CIM Bulletin, Vol. 1, No. 2, 2006
J.-F. Lessard and J. Hadjigeorgiou
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In underground mines, material handling systems rely on a network of vertical or steeply inclined ore and waste passes. The design and operation of ore pass systems is often based on past experience, which can be anecdotal and, at times, contradictory in nature. This paper provides quantifiable information on ore pass practice and performance in Quebec underground metalliferous mines. The presented field data were derived during a series of site visits in ten underground mines from 2001 to 2003 (see Table). In order to provide a standard methodology to quantify current practice, an extensive questionnaire was developed. At every site, underground assessments were complemented by data collection (design, engineering, problems encountered, and the success or failure of different interventions to restore flow) and site interviews with key mine personnel from the engineering, production, safety, and training departments. This paper reports the analyses of the collected data and, in particular, design practice, material properties, and, the overall performance of ore and waste pass systems.
Separate ore pass–waste pass systems are the norm in Quebec underground mines. The use of LHDs with large-capacity buckets implies that it is possible to dump large rock fragments in the ore passes. This can be prevented if the mucking crew follows strict guidelines to transfer larger rock fragments for secondary blasting, or by installing well-designed screening equipment (scalpers, grizzlies) at dump points.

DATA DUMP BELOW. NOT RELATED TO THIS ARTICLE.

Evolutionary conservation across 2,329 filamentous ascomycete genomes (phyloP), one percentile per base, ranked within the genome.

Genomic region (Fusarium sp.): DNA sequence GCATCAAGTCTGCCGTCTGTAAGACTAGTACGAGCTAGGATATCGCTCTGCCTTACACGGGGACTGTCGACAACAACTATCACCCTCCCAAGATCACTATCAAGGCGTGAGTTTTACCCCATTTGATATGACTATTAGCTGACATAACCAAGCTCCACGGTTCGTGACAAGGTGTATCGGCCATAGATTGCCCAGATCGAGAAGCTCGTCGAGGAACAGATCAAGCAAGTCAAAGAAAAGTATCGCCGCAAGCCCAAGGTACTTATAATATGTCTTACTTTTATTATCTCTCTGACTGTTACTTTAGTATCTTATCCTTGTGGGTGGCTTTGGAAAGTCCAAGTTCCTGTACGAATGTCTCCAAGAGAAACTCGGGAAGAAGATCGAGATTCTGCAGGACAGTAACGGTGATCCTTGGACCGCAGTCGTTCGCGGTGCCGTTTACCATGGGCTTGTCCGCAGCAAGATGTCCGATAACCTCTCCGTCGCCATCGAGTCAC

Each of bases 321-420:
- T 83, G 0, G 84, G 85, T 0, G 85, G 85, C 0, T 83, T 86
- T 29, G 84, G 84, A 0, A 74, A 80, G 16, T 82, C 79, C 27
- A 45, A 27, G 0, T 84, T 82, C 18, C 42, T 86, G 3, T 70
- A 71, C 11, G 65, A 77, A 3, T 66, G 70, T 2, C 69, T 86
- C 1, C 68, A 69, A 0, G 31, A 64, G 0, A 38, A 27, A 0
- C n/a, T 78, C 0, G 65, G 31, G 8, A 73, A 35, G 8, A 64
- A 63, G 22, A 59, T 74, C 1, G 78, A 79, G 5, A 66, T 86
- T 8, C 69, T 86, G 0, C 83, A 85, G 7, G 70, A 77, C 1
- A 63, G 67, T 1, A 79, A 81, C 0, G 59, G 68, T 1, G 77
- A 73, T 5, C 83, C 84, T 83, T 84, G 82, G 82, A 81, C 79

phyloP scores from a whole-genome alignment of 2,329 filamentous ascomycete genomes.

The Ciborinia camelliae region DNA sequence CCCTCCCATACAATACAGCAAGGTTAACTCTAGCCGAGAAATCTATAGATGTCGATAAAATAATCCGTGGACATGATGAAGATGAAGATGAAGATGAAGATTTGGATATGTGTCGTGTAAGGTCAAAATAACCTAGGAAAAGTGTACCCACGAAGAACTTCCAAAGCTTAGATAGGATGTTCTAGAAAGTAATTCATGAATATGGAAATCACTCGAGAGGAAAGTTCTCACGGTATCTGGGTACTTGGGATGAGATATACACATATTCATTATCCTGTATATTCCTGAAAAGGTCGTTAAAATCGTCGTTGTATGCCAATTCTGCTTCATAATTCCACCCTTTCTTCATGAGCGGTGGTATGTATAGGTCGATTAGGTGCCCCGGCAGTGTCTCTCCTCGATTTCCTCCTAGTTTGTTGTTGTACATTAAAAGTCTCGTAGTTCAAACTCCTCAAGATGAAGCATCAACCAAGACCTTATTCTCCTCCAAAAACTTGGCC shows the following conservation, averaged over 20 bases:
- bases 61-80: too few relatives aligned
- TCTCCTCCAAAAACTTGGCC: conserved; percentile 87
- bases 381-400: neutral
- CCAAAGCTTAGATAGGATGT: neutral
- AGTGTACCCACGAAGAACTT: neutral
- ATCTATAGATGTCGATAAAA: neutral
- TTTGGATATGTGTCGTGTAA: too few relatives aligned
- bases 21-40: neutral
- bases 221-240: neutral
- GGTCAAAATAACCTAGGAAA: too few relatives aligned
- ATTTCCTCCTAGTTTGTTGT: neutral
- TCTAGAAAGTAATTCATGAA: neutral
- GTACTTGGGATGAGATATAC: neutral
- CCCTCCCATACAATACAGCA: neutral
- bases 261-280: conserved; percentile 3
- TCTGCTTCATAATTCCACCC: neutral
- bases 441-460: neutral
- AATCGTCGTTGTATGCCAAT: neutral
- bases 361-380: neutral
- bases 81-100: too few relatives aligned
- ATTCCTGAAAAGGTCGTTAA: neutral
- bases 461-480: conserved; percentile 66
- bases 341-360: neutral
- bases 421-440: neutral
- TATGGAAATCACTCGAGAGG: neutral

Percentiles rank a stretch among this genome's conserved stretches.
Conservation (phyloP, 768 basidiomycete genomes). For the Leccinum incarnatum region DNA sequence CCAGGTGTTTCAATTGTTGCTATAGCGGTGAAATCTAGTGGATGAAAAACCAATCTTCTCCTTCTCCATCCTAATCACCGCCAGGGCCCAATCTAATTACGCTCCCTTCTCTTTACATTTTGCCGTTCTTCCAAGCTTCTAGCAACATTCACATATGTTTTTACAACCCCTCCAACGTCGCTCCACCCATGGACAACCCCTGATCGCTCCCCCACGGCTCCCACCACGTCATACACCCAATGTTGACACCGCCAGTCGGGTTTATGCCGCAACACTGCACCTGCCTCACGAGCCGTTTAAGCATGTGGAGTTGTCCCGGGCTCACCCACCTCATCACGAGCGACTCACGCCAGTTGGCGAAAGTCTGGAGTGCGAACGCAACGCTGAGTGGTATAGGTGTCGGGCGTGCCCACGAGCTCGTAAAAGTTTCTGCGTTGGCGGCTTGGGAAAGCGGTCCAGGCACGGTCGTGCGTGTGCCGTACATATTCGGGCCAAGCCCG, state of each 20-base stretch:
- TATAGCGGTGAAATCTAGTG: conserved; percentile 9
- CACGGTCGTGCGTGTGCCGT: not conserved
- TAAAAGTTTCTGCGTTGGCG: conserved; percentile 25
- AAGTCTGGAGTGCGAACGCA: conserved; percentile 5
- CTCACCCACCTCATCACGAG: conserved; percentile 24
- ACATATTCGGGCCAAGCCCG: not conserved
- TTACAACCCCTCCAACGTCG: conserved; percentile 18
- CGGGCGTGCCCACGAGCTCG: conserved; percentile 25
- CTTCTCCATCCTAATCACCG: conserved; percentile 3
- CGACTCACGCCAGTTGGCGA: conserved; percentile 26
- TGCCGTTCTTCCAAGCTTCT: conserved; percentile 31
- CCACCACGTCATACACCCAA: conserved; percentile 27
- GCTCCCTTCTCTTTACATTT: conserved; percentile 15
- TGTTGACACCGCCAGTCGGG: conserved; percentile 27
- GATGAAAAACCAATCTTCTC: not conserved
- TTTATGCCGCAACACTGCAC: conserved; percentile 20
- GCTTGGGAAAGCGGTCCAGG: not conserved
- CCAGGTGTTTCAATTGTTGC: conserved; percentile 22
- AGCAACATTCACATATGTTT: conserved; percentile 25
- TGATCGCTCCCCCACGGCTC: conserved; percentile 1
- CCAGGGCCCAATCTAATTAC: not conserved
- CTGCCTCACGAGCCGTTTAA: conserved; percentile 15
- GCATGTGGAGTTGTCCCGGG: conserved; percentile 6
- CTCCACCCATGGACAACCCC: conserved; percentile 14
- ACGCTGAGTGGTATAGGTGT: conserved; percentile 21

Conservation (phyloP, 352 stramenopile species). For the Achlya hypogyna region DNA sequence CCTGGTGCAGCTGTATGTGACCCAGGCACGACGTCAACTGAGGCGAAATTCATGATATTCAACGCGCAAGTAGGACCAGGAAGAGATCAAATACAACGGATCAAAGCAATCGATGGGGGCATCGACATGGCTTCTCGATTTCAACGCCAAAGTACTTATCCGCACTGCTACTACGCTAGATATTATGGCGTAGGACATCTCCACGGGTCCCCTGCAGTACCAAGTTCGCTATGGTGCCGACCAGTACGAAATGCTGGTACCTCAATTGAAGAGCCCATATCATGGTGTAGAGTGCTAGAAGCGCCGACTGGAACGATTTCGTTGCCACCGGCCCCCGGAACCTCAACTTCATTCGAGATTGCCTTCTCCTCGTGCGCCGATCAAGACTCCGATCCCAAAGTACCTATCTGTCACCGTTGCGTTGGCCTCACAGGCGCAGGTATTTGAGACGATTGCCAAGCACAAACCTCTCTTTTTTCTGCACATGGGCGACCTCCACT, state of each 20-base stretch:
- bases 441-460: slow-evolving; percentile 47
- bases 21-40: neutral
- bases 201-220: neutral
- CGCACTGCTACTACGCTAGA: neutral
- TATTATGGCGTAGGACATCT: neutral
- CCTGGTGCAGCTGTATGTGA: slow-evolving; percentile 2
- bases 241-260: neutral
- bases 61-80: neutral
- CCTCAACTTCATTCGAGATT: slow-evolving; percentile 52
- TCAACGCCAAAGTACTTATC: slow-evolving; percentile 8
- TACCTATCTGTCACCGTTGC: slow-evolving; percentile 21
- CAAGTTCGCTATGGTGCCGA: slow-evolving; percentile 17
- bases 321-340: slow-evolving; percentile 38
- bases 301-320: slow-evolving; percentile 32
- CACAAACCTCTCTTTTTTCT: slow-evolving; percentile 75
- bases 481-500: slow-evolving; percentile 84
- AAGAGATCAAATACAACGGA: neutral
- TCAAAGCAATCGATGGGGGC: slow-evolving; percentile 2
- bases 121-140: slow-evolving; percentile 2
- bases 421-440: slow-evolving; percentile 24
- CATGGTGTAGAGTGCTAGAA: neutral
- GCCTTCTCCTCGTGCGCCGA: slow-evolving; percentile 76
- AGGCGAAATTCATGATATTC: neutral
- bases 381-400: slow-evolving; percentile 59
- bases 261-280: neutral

The length of the excavation plays an important role in the performance of an ore/waste pass. Longer ore/waste passes have a greater probability of intersecting zones of poor ground and require the development of finger raises resulting in more dump points in the system. Finger raises are often detrimental to the integrity of ore passes. Waste passes are less susceptible than ore passes to problems. In the database, 88% of ore passes longer than 100 m experienced severe problems while only 43% of waste passes experienced wall degradation. This is attributed to operating practices, where waste passes are kept relatively full most of the time. Another explanation is the relative low unit weight of waste rock compared to ore material transferred through the passes.
All mines report some type of flow-related problems, with interlocking hang-ups being more common. Cohesive hang-ups were observed when mining zinc-rich stopes (often referred to as sticky ore) or when the dilution due to the paste fill is high. Although ore pass size is the most important factor influencing material flow, quite often it is the size of the Alimak platform and not engineering considerations that decided the dimensions of an ore pass. Material flow problems also result in ore passes that are not steep enough. It is of interest that ore passes inclined over 70º did not report hang-up problems. The presence of screening infrastructure reduces the occurrence of interlocking arches and mitigates the impact on ore pass walls. Operating ore passes as flowthrough is the norm in most mines in the database. Although this practice results in fewer hang-ups, it also exposes the walls to further damage from impact loads.